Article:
Banning single-use tents could leave charities without stock
According to The Independent, “The Association of Independent Festivals (AIF) – an organisation that represents and empowers independent UK festivals like Shambala, Boomtown and Boardmasters – is urging retailers to stop marketing and selling tents as single-use items.”
According to the AIF, the average tent is made largely of plastic and weighs approximately 3.5kg – the equivalent of 8,750 straws.
AIF also found that 10 percent of people attending festivals will leave their tent behind.
Along with banning single-use tents, another proposition is to simply take them home and ensure that they will be used repetitively. However, this is left to the initiative of festival-goers as to whether or not they’ll actually carry them home long after the staged has been packed up.
Help Refugees volunteer, Layla Fraser, believes that while banning single-use tents will be immensely beneficial to the environment, at the moment the charity she currently partners with is benefiting from the sea of forgotten tents.
“You meet loads of cool people. Go around listening to music while doing the work. You can do it for one day, a few hours, or multiple days. You just do it until the charity isn’t there anymore or until most of the good tents are packed up.”
Though the tents go on to benefit charities like Help Refugees, the name of the charity that organises the cleanup is FWRD.
According to their website, they’re the first and only registered charity in the UK dedicated to helping the most vulnerable in society through the collection and redistribution of abandoned items at festivals. Registration to volunteer is available on the front page of their website.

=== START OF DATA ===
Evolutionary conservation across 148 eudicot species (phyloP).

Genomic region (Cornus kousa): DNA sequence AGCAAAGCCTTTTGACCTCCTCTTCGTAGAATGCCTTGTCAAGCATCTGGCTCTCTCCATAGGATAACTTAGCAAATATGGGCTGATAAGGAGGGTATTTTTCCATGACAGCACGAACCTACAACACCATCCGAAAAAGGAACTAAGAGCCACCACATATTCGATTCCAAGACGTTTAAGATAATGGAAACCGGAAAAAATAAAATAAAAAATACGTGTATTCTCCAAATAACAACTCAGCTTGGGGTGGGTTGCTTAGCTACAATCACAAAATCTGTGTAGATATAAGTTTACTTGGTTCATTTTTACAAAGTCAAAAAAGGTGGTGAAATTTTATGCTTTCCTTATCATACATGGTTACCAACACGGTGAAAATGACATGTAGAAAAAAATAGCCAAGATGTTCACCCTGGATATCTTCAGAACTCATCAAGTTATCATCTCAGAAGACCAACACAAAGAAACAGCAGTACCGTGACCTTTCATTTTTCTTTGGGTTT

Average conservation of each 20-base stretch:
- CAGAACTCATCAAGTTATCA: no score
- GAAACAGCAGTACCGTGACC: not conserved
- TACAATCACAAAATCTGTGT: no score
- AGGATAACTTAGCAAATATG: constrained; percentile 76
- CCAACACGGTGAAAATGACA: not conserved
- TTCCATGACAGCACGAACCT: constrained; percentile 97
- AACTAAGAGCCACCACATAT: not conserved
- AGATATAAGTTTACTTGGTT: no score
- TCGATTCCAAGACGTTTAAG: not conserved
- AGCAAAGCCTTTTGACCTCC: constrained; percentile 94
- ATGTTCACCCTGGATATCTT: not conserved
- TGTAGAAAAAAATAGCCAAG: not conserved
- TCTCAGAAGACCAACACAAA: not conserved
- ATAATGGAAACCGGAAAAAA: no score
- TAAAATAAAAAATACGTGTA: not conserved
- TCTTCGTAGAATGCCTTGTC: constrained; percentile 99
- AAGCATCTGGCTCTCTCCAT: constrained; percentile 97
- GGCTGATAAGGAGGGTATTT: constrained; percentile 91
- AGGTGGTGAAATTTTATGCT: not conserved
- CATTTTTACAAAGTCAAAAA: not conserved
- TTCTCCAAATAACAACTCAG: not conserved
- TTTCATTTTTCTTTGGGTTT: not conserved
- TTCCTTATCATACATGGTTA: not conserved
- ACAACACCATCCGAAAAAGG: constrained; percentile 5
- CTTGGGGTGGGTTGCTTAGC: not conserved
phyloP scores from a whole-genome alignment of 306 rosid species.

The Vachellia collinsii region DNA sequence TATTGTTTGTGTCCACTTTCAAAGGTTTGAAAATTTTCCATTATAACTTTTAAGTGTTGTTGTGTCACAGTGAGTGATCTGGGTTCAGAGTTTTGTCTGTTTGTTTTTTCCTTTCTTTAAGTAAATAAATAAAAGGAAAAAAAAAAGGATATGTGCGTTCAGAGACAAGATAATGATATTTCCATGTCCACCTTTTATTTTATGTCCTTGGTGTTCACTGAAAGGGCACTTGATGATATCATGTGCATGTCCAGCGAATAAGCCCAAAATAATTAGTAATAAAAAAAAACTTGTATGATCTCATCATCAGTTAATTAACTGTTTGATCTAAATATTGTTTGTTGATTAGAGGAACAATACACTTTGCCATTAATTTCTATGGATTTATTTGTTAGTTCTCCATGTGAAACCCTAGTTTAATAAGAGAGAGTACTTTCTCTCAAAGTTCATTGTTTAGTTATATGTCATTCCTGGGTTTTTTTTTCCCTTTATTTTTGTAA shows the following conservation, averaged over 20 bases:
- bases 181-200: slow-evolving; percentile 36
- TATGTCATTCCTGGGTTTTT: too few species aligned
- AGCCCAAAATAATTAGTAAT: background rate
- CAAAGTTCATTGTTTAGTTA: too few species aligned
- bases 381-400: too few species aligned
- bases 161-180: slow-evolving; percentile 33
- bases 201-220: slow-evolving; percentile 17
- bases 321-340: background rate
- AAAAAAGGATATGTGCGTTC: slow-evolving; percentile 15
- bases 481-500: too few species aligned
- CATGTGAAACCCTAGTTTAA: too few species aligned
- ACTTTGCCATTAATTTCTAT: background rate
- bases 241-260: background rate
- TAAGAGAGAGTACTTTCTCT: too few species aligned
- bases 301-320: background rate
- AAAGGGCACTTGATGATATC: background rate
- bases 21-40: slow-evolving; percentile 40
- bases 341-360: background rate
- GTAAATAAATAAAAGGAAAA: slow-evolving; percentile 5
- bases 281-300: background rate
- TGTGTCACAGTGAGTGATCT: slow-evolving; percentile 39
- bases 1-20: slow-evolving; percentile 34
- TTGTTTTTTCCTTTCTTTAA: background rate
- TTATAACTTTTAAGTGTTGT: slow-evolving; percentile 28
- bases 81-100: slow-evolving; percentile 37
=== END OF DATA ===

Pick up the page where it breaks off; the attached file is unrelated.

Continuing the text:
According to Layla, 50 per cent of the tents left at festivals such as Boomtown and Glastonbury, are able to be recovered.
When I mention to her that festival organisers are trying to ban single-use tents, she comments, “I think that is a really great step in the right direction. Realistically these non-plastic tents are going cost more so people are going to want to pack them down, and take them home. Festival organisers will save a lot of money on clean up teams that they could possibly put towards charitable stalls for refugees, homelessness, and more people will get involved.”
The impact that collecting single-use tents is evident through Layla’s work as a volunteer. “When we went to Calais in October, there were thousands of tents in the warehouse ready to be distributed. I’d say that anyone who lives near a festival should donate two days to volunteering. I know single handedly I cleaned up 50 to 100 tents.”
Layla weighs 50 kg and stands at 5’1, proving that you don’t exactly need to be superhuman to donate a few hours of your time.
According to a previous article written by WNOL, the French police are conducting evictions every 48 hours, which really goes to challenge how beneficial these tents are to refugees living rough in Calais and Dunkirk.
“The men in Calais who are living rough have a hard time during evictions taking tents. If they can have a tent that they can travel with quickly that they can take on their back. There’s less chance of their tent not being there when they come back,” says Layla.
Though there is a likelihood that tents could be confiscated or slashed, Layla strongly discourages sitting back and doing nothing. “It’s definitely not enough but its on its way there. I guess the point is to just not do nothing. Everybody can have an impact, but its definitely not enough. The best thing to do would be to carry on donating tents, especially during winter, because it can actually kill people not having shelter. It’s saving lives.”
“It’s also children and babies, newborn babies, that can be in the snow without shelter. We need to be more urgent about issues like these. It’s a life or death situation. The festival comes at a good time because they’ll have a stock of tents they can use towards winter.”